Handling with care
AL ASAD AIR BASE, Iraq — In their civilian lives, they are a driver for United Parcel Service seeking a promotion to supervisor, a restaurant manager, a welder, a kid who works in a lumber yard and college students working toward degrees in psychology and English.
In their military lives as Marine Corps reservists, they are mortarmen and riflemen, infantry Marines and communications specialists. But none is here in Iraq serving in their military occupational specialties.
The Marines of Retrieval and Processing Company (Forward), the new name for Mortuary Affairs, are all volunteers who not only wanted to serve in Iraq, but to do so in the oft-ostracizing realm of mortuary affairs.
The Corps has no active-duty force of Mortuary Affairs specialists, so the service pulls from the Reserve ranks to perform the job of processing the remains of dead servicemembers from the combat zone.
“If someone has given the ultimate sacrifice, it is our honor to ensure that we get back to the families their loved one, every part, every bit,” said Chief Warrant Officer 2 Brad Harris, the company’s officer-in-charge. “We won’t let it get like World War II, when families did not get remains. … There are still people from Vietnam who never received anything back. We won’t let that happen here.
“We’ve all done the funeral side of this, and we’ve seen how important it is for families to have closure,” he said.
Harris, who works for UPS in Lake Charles, La., also left his Reserve job as the infantry commander of Company F, 4th Antiterrorism Battalion, to lead the mortuary operations in western Iraq. He oversees procedures in three locations in Anbar province — Al Asad, Camp Fallujah and Camp Taqaddum.
The hardest part of the job for Cpl. Sergio Rosas, 23, is going through the personal effects found on bodies brought into the converted vehicle maintenance bays at Al Asad.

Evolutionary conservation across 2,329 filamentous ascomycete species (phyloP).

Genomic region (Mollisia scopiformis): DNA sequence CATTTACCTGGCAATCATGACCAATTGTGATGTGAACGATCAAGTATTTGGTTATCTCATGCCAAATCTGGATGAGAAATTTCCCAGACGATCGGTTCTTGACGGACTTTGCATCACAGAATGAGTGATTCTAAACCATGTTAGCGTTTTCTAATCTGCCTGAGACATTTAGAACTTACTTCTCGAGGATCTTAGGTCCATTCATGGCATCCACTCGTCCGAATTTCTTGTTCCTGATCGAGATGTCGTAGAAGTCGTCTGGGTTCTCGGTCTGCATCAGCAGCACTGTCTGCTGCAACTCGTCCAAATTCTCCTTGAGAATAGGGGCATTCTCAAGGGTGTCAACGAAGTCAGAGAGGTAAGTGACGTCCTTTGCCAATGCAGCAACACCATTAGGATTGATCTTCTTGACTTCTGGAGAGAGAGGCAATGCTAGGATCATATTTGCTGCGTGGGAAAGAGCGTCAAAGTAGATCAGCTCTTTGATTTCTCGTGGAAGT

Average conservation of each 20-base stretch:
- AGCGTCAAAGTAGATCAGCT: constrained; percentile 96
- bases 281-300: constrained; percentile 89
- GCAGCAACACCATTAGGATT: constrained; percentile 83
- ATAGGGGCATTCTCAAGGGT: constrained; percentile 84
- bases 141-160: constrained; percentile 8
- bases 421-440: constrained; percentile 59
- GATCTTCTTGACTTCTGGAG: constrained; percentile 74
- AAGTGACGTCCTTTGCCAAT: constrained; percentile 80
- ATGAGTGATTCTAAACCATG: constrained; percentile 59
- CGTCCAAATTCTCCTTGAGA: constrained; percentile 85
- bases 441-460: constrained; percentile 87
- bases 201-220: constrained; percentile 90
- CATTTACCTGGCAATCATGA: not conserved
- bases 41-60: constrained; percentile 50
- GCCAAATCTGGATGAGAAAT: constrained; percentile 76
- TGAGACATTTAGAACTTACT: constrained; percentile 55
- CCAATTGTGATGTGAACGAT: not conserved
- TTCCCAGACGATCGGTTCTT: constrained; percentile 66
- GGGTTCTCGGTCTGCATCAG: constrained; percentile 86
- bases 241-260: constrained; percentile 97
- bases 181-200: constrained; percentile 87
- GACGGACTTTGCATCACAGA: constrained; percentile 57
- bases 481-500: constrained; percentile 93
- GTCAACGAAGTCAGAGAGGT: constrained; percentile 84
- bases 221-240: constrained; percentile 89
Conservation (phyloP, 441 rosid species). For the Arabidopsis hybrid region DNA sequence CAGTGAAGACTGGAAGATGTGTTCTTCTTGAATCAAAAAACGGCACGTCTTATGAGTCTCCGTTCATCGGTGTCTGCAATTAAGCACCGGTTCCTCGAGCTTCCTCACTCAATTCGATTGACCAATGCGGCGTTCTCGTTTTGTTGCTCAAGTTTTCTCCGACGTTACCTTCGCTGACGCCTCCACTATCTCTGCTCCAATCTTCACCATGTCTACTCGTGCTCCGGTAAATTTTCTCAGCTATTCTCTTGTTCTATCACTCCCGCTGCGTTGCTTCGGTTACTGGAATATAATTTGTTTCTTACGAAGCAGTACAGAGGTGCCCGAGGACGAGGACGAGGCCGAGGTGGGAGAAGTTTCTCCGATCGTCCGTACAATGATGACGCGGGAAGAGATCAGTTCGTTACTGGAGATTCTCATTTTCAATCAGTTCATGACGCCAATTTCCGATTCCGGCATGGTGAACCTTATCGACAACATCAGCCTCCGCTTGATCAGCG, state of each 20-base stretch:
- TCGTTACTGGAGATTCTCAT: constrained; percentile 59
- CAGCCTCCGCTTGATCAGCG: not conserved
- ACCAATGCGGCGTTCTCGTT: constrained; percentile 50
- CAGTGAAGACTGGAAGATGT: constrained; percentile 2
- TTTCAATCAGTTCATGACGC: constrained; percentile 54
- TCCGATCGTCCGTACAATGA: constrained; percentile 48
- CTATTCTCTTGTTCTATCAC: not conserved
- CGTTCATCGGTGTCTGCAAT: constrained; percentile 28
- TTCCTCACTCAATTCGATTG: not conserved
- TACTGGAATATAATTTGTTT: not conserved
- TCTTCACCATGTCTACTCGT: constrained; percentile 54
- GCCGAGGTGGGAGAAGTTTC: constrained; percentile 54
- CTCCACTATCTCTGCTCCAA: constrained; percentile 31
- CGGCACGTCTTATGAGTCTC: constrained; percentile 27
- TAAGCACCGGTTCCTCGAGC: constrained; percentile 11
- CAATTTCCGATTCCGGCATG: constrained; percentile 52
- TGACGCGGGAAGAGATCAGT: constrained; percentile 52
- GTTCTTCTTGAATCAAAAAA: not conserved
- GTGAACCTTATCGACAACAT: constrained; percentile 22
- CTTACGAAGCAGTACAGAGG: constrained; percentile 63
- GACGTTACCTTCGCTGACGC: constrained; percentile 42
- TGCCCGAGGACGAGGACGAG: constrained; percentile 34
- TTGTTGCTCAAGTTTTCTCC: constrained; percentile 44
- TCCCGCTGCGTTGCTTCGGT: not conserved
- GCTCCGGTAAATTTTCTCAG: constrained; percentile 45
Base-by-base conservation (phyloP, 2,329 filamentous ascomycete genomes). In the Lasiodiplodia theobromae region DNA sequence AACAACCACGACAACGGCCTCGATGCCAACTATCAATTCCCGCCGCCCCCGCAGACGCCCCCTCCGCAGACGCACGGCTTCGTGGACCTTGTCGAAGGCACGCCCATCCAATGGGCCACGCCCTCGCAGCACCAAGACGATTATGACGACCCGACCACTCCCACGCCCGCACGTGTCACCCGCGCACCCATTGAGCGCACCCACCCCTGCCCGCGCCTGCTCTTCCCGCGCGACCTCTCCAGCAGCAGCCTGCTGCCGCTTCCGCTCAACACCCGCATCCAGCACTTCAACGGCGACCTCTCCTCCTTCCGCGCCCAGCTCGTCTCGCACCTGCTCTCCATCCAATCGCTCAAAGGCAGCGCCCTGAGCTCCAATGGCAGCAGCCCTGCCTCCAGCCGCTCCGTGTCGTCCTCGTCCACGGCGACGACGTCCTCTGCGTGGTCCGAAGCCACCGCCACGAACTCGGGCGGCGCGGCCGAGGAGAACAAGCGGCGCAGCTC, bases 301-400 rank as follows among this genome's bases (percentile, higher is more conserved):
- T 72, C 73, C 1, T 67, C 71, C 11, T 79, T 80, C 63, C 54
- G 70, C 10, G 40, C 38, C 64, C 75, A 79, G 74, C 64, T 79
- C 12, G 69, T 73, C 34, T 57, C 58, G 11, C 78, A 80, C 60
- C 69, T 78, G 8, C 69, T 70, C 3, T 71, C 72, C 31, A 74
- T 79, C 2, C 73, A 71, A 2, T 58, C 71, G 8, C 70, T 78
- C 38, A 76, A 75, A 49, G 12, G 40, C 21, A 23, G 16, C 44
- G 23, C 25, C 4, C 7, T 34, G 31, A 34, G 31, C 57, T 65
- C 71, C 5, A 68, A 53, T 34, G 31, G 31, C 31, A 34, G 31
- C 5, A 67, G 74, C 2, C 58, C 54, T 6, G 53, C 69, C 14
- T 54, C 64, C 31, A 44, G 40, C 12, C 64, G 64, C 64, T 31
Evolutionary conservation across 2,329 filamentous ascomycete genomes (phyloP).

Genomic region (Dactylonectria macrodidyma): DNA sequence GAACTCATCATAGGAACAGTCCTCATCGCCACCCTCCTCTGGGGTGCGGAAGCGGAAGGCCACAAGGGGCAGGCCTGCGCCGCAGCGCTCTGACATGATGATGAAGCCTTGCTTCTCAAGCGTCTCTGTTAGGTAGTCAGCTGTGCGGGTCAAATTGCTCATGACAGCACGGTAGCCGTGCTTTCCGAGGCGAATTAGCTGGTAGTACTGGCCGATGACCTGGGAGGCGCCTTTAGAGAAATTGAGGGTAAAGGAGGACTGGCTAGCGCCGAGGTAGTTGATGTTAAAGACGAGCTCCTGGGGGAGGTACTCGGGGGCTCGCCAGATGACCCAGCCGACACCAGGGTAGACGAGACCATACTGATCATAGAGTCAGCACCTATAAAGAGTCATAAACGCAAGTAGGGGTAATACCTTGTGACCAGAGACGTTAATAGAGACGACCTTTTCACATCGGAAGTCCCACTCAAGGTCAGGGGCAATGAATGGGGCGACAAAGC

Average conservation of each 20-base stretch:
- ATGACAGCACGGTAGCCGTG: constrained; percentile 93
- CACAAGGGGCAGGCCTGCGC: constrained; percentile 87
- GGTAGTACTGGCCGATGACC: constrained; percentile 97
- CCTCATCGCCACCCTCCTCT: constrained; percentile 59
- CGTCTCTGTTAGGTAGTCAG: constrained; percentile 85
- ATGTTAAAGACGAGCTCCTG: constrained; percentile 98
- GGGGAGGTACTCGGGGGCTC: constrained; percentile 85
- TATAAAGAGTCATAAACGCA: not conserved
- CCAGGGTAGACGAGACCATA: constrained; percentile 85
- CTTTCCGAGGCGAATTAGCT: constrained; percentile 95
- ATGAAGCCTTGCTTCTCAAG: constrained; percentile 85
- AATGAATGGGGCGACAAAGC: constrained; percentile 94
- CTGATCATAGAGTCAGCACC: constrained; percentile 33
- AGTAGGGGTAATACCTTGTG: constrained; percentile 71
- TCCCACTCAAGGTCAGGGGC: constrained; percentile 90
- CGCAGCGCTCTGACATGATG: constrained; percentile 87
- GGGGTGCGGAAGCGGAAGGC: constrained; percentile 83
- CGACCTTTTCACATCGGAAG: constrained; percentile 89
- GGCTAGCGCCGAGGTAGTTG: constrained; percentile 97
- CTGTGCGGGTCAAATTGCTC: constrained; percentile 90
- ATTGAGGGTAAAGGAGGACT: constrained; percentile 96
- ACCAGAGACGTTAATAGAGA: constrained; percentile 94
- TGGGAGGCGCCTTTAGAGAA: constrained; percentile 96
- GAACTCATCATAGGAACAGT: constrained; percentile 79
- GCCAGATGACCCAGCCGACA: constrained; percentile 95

“You know more about that person in a few minutes than what you’d learn from anyone close to us in an hour,” said Rosas, a welder.
Details drive their vocation.
They record every nuance, every fine distinction of the remains. From grisly details — which many said doesn’t bother them — to an inventory of personal belongings: the wedding bands, the photo collections of wife and kids, the letters.
Rosas has had to read some of those letters. He recalls one from a Marine who wrote his girlfriend that he planned to propose marriage upon his return. Another was from a wife announcing the couple’s new baby was a boy and that she couldn’t wait for the new father to see him for the first time.
“Those can be hard to deal with,” he said. “But you have to tell yourself this is just a job.”
They work to ensure the dead troops are properly prepared for transport to Dover, Del., where the military conducts autopsies and definitive identifications.
The biggest misconception of Mortuary Affairs, Harris said, is that people tend to think the Marines perform autopsies and embalm the bodies. “Everything we do is geared toward evidence gathering and preservation,” he said.
It’s a tedious job that requires keen precision — from the collection of remains and personal effects from the field to the exact folding of the American flags that drape the transfer cases for the final flight back home.
The Marines in western Iraq each have gone through the seven-week preparatory training to do their jobs, training which Lance Cpl. Jeremy Holder, 21, likened to techniques used on the television show “CSI.”
“We learned how to do fingerprinting, match dental records and learned medical terms for body parts and wounds,” said Holder, a data systems communicator in the Reserves and front-of-house manager for Flat Rock restaurant in Asheville, N.C.
But Mortuary Affairs doesn’t deal solely with troops. They process anyone who dies on a U.S. base or is brought onto the camp — to include Iraqi soldiers, policemen and civilians.
And with the opening of a Level III trauma hospital in Al Asad, they mentally are preparing themselves for the possibility of having to deal with dead children, said Staff Sgt. Marcelino Marquez, 33.
“We’ll try to leave that for the Marines who don’t have children,” he said. “If they have children, that tends to hit closer to home with them.
“We have programs in place to help them deal with the stress, ways to help them cope. … I encourage them to be more like a family. I’m very proud of the guys I got.”
For the most part, all they have is each other in this combat zone.
“We try not to associate or get too close to some of the other Marines,” Holder said.
It makes it harder to deal with if you are friends with the victim on your processing table.
“Not to mention, they tend to stay away from us anyway,” he added, with a rueful laugh. “They know you’re Mortuary Affairs, and they, well, back away.”